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World & Current Events > Islamic State (aka. ISIS)

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message 1: by Matthew (new)

Matthew Williams (houseofwilliams) We were discussing this in another thread, and decided to start a new one (as it was rather off-topic). The subject of ISIS has been a very heated one, and for obvious reasons. Where did they come from? What do they represent? And how do we deal with the existence of this threat?

A reminder to all people to keep it civil, and to bring your best fact-based arguments. Odd thing to say about a topic involving religion, but I'm confident we can do it! :)


message 2: by Michel (new)

Michel Poulin I believe that, in the case of ISIS, religion is only an excuse to impose their hatred, bigotry and intolerance on others. Most Muslims will say that the ISIS killers are not true Muslims, that they pervert the true notions of Islam, and I would agree with them. The best proof of that is the fact that most of the victims of ISIS are Muslims, not Christians.


message 3: by Matthew (new)

Matthew Williams (houseofwilliams) Michel wrote: "I believe that, in the case of ISIS, religion is only an excuse to impose their hatred, bigotry and intolerance on others. Most Muslims will say that the ISIS killers are not true Muslims, that the..."

True that. In fact, a group of Arab comedians produced a video which mockingly looks at an ISIS unit that is acting as a border security. They murdered everyone coming through their checkpoint for various bullshit reasons, but let an Israeli citizen pass without incident. It was funny, because it was true.


message 4: by GR (last edited Feb 04, 2017 12:02AM) (new)

GR Oliver | 479 comments I saw an interview with a leader of the ISIS (I can't remember his name. The leader said, The only purpose we have is to fulfill prophecy.

In other-words: they don't have any plan once they accomplish their goal. Sad. Much like Bush's goal: not sure what to do next.

Like I've always said: An action begets a like reaction.


message 5: by Philip (new)

Philip (phenweb) | 2792 comments ISIS or Dash or Islamic State, are based on a sectarian version of Islam. The clash between Shia and Sunni branches of mainstream Islam compounded by the competing needs of the main state sponsors Saudi Arabia and Iran. The difference is that IS added the external terrorism angle taking on the mantle of Al Qaeda.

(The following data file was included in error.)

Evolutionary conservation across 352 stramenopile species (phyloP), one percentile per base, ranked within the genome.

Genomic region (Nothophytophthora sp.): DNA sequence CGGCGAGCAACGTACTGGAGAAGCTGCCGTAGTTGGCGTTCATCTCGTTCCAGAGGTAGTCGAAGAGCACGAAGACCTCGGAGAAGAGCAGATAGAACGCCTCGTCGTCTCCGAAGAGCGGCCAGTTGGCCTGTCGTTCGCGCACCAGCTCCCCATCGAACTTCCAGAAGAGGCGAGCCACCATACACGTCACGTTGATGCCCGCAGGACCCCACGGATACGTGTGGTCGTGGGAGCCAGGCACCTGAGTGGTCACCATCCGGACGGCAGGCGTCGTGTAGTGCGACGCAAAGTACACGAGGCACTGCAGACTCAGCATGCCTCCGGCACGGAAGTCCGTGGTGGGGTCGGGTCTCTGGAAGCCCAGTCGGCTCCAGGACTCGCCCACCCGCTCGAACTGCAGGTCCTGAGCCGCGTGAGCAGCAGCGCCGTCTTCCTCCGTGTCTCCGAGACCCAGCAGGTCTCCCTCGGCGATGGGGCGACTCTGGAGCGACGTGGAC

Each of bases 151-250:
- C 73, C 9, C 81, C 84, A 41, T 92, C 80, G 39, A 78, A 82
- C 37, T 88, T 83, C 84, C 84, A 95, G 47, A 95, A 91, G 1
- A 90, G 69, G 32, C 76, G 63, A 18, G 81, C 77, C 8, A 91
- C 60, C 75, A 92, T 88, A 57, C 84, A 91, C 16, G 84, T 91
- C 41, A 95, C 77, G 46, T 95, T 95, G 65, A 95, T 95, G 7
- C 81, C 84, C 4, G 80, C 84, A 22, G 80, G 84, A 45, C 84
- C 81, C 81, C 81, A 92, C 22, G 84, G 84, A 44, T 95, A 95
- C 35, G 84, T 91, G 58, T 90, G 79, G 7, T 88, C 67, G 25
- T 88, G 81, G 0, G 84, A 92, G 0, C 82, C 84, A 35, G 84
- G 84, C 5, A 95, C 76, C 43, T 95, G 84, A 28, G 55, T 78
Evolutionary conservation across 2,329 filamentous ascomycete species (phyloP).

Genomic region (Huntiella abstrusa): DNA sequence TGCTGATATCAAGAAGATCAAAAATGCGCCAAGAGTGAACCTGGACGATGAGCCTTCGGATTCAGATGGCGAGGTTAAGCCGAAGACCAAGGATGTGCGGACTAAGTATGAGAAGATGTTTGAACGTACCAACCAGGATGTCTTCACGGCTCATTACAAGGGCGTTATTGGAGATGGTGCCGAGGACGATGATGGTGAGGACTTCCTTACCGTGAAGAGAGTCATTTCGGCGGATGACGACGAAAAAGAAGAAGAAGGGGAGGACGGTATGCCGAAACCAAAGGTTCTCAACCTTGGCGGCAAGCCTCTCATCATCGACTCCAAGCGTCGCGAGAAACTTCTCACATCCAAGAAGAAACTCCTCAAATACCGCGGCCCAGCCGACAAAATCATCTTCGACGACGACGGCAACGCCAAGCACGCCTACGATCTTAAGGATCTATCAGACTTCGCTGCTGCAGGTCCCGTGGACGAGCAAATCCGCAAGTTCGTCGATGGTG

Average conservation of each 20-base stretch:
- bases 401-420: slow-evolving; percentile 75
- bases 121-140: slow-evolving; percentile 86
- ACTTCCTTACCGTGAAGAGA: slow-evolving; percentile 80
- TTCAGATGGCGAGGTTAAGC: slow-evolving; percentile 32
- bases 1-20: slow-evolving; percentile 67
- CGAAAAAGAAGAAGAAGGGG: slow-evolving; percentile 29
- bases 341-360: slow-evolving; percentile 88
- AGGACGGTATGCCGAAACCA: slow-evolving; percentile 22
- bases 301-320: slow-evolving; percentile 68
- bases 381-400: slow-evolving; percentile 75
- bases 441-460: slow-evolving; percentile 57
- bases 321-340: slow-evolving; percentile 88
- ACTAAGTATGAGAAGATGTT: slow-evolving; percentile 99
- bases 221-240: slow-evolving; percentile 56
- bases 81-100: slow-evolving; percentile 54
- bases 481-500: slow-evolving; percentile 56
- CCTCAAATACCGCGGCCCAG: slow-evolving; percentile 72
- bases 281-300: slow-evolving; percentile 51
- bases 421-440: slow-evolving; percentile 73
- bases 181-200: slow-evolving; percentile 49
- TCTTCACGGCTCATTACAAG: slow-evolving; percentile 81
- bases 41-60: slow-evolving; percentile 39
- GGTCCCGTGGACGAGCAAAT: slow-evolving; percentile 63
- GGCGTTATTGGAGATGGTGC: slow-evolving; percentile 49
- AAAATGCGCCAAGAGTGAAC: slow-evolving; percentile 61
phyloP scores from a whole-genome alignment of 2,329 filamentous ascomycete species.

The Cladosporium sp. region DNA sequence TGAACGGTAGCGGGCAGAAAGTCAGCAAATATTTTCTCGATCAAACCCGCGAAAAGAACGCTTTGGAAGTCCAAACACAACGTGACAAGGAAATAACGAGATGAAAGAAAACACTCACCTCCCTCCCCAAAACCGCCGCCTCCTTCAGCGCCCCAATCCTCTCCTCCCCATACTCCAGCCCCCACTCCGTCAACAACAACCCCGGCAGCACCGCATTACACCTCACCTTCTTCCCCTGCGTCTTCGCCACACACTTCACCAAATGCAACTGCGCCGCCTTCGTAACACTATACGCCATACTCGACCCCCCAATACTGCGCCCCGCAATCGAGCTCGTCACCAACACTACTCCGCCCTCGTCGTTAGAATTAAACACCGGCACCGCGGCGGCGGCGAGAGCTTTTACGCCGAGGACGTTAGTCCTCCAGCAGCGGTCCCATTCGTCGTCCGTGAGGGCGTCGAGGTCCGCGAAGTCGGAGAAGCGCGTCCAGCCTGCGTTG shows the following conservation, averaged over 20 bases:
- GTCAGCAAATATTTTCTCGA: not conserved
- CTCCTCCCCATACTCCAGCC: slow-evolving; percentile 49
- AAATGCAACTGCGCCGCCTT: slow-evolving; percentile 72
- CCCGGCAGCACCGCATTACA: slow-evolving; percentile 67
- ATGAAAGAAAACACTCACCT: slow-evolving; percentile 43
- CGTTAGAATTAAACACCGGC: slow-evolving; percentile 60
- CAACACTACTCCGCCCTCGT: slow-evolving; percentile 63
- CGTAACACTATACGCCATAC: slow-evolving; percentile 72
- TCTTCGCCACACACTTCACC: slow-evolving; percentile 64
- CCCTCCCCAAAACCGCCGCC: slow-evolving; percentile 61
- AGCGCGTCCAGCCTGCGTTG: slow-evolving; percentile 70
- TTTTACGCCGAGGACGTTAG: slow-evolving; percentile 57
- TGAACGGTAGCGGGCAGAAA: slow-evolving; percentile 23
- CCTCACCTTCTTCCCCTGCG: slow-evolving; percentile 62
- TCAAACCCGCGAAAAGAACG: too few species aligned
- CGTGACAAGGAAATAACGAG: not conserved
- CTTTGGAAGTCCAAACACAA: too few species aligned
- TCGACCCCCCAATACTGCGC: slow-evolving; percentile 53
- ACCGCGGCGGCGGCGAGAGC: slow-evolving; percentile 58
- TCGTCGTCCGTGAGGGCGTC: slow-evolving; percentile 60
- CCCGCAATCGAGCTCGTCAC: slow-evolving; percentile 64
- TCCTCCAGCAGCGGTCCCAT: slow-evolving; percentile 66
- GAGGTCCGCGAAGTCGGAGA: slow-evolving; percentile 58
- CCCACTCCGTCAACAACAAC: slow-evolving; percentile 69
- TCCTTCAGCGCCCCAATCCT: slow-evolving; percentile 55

Since Saladin the Muslim world (very generalist statement) has felt disadvantaged and suppressed by the mainly Christian alleged 1st world.

Mix this mess up with Palestinian rights, power grabs, poverty unemployment and a group of fundamentalist viewpoints and we have the current situation.

The Al Qaeda distinction is the move from terrorism to attempted nationhood and when that does not work a return to terrorism outside the borders of the proposed state.

The Muslims of Indonesia, Malaysia and Philippines have little in common with the Arabic based world except the general base religion, but all have their own problems and local issues that sometimes are associated with Al Qaeda and/or ISIS when in reality they are more independence movements. E.g. the Muslim Tamils in Sri Lanka

Like all terrorist organisations (see cooperation between groups in the 70s Black September, Red Army Faction, IRA) they will grasp on incidents claiming them as their own just to create the terror they wish to spread. The terror is only designed to subjugate the people in their control and spread fear and over reaction in the terrorised location

We have a habit of reacting extremely to terrorist actions and ignoring others e.g. 2,000 killed on the roads every year in the UK but we don't ban cars.

We have reacted badly and late to the threat of IS, wanting to pursue a different agenda - remove dictator Assad - allowing IS in. We did the same in Iraq, get rid of Saddam and let Al Qaeda flourish where it had never been.